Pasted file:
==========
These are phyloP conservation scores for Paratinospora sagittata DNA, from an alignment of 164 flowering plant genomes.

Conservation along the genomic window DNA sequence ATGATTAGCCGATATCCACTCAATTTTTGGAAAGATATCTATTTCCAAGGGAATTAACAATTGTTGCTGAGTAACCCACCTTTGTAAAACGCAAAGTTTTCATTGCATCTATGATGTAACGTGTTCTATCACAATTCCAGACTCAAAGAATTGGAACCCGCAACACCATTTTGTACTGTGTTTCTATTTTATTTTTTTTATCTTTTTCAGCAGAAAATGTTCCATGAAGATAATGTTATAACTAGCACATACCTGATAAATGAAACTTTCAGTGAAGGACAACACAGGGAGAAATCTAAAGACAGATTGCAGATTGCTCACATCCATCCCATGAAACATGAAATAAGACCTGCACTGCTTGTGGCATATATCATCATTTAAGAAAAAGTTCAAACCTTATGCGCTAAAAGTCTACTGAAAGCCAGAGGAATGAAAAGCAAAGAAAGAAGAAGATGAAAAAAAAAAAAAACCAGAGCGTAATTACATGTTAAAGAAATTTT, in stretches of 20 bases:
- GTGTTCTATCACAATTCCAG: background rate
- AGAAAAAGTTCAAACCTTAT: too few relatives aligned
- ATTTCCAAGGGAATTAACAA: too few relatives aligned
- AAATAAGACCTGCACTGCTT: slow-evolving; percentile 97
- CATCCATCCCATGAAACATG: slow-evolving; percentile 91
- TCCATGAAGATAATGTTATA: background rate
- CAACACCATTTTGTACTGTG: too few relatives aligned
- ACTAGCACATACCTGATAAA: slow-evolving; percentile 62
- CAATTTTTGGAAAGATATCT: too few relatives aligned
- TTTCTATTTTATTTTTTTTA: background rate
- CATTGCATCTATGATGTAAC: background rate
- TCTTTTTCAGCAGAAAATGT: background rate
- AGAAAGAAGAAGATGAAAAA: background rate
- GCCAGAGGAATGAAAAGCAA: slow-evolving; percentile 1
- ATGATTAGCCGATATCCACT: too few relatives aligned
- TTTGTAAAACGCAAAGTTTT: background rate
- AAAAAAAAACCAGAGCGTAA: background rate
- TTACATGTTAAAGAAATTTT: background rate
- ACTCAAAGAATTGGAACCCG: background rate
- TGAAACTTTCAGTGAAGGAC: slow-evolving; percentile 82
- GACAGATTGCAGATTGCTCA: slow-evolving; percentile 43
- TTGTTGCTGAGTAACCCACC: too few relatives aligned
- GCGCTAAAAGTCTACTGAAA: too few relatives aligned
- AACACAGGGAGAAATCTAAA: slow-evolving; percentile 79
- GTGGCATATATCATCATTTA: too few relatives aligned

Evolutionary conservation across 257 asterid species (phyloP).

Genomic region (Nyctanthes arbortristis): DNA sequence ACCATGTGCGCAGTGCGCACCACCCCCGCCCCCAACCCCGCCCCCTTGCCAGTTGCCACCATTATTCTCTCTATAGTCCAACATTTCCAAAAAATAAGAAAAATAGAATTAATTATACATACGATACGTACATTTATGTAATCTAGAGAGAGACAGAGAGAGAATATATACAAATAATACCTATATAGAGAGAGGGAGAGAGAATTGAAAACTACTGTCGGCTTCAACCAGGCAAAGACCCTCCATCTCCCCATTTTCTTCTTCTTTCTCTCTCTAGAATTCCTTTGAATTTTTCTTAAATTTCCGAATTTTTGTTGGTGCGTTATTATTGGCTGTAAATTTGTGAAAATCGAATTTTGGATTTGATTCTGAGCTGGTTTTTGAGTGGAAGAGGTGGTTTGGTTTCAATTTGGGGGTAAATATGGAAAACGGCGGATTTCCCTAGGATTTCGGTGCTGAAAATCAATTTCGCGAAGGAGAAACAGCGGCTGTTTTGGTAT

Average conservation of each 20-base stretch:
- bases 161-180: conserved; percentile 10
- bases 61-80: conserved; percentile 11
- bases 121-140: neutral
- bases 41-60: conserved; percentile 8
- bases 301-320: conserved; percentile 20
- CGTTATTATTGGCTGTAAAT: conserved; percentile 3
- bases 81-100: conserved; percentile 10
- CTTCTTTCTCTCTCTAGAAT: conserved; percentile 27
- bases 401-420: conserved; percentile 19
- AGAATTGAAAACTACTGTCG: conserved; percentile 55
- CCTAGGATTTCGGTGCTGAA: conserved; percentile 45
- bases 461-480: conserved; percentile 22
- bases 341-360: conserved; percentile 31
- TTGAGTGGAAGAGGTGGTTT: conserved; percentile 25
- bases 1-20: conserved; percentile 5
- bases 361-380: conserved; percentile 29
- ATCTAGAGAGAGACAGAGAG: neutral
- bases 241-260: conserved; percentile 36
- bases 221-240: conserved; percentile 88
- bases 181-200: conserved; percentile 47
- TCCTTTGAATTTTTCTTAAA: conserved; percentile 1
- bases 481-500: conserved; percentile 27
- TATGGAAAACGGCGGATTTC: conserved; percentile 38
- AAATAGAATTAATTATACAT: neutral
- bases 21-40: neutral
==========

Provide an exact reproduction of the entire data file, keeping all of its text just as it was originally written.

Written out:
These are phyloP conservation scores for Paratinospora sagittata DNA, from an alignment of 164 flowering plant genomes.

Conservation along the genomic window DNA sequence ATGATTAGCCGATATCCACTCAATTTTTGGAAAGATATCTATTTCCAAGGGAATTAACAATTGTTGCTGAGTAACCCACCTTTGTAAAACGCAAAGTTTTCATTGCATCTATGATGTAACGTGTTCTATCACAATTCCAGACTCAAAGAATTGGAACCCGCAACACCATTTTGTACTGTGTTTCTATTTTATTTTTTTTATCTTTTTCAGCAGAAAATGTTCCATGAAGATAATGTTATAACTAGCACATACCTGATAAATGAAACTTTCAGTGAAGGACAACACAGGGAGAAATCTAAAGACAGATTGCAGATTGCTCACATCCATCCCATGAAACATGAAATAAGACCTGCACTGCTTGTGGCATATATCATCATTTAAGAAAAAGTTCAAACCTTATGCGCTAAAAGTCTACTGAAAGCCAGAGGAATGAAAAGCAAAGAAAGAAGAAGATGAAAAAAAAAAAAAACCAGAGCGTAATTACATGTTAAAGAAATTTT, in stretches of 20 bases:
- GTGTTCTATCACAATTCCAG: background rate
- AGAAAAAGTTCAAACCTTAT: too few relatives aligned
- ATTTCCAAGGGAATTAACAA: too few relatives aligned
- AAATAAGACCTGCACTGCTT: slow-evolving; percentile 97
- CATCCATCCCATGAAACATG: slow-evolving; percentile 91
- TCCATGAAGATAATGTTATA: background rate
- CAACACCATTTTGTACTGTG: too few relatives aligned
- ACTAGCACATACCTGATAAA: slow-evolving; percentile 62
- CAATTTTTGGAAAGATATCT: too few relatives aligned
- TTTCTATTTTATTTTTTTTA: background rate
- CATTGCATCTATGATGTAAC: background rate
- TCTTTTTCAGCAGAAAATGT: background rate
- AGAAAGAAGAAGATGAAAAA: background rate
- GCCAGAGGAATGAAAAGCAA: slow-evolving; percentile 1
- ATGATTAGCCGATATCCACT: too few relatives aligned
- TTTGTAAAACGCAAAGTTTT: background rate
- AAAAAAAAACCAGAGCGTAA: background rate
- TTACATGTTAAAGAAATTTT: background rate
- ACTCAAAGAATTGGAACCCG: background rate
- TGAAACTTTCAGTGAAGGAC: slow-evolving; percentile 82
- GACAGATTGCAGATTGCTCA: slow-evolving; percentile 43
- TTGTTGCTGAGTAACCCACC: too few relatives aligned
- GCGCTAAAAGTCTACTGAAA: too few relatives aligned
- AACACAGGGAGAAATCTAAA: slow-evolving; percentile 79
- GTGGCATATATCATCATTTA: too few relatives aligned

Evolutionary conservation across 257 asterid species (phyloP).

Genomic region (Nyctanthes arbortristis): DNA sequence ACCATGTGCGCAGTGCGCACCACCCCCGCCCCCAACCCCGCCCCCTTGCCAGTTGCCACCATTATTCTCTCTATAGTCCAACATTTCCAAAAAATAAGAAAAATAGAATTAATTATACATACGATACGTACATTTATGTAATCTAGAGAGAGACAGAGAGAGAATATATACAAATAATACCTATATAGAGAGAGGGAGAGAGAATTGAAAACTACTGTCGGCTTCAACCAGGCAAAGACCCTCCATCTCCCCATTTTCTTCTTCTTTCTCTCTCTAGAATTCCTTTGAATTTTTCTTAAATTTCCGAATTTTTGTTGGTGCGTTATTATTGGCTGTAAATTTGTGAAAATCGAATTTTGGATTTGATTCTGAGCTGGTTTTTGAGTGGAAGAGGTGGTTTGGTTTCAATTTGGGGGTAAATATGGAAAACGGCGGATTTCCCTAGGATTTCGGTGCTGAAAATCAATTTCGCGAAGGAGAAACAGCGGCTGTTTTGGTAT

Average conservation of each 20-base stretch:
- bases 161-180: conserved; percentile 10
- bases 61-80: conserved; percentile 11
- bases 121-140: neutral
- bases 41-60: conserved; percentile 8
- bases 301-320: conserved; percentile 20
- CGTTATTATTGGCTGTAAAT: conserved; percentile 3
- bases 81-100: conserved; percentile 10
- CTTCTTTCTCTCTCTAGAAT: conserved; percentile 27
- bases 401-420: conserved; percentile 19
- AGAATTGAAAACTACTGTCG: conserved; percentile 55
- CCTAGGATTTCGGTGCTGAA: conserved; percentile 45
- bases 461-480: conserved; percentile 22
- bases 341-360: conserved; percentile 31
- TTGAGTGGAAGAGGTGGTTT: conserved; percentile 25
- bases 1-20: conserved; percentile 5
- bases 361-380: conserved; percentile 29
- ATCTAGAGAGAGACAGAGAG: neutral
- bases 241-260: conserved; percentile 36
- bases 221-240: conserved; percentile 88
- bases 181-200: conserved; percentile 47
- TCCTTTGAATTTTTCTTAAA: conserved; percentile 1
- bases 481-500: conserved; percentile 27
- TATGGAAAACGGCGGATTTC: conserved; percentile 38
- AAATAGAATTAATTATACAT: neutral
- bases 21-40: neutral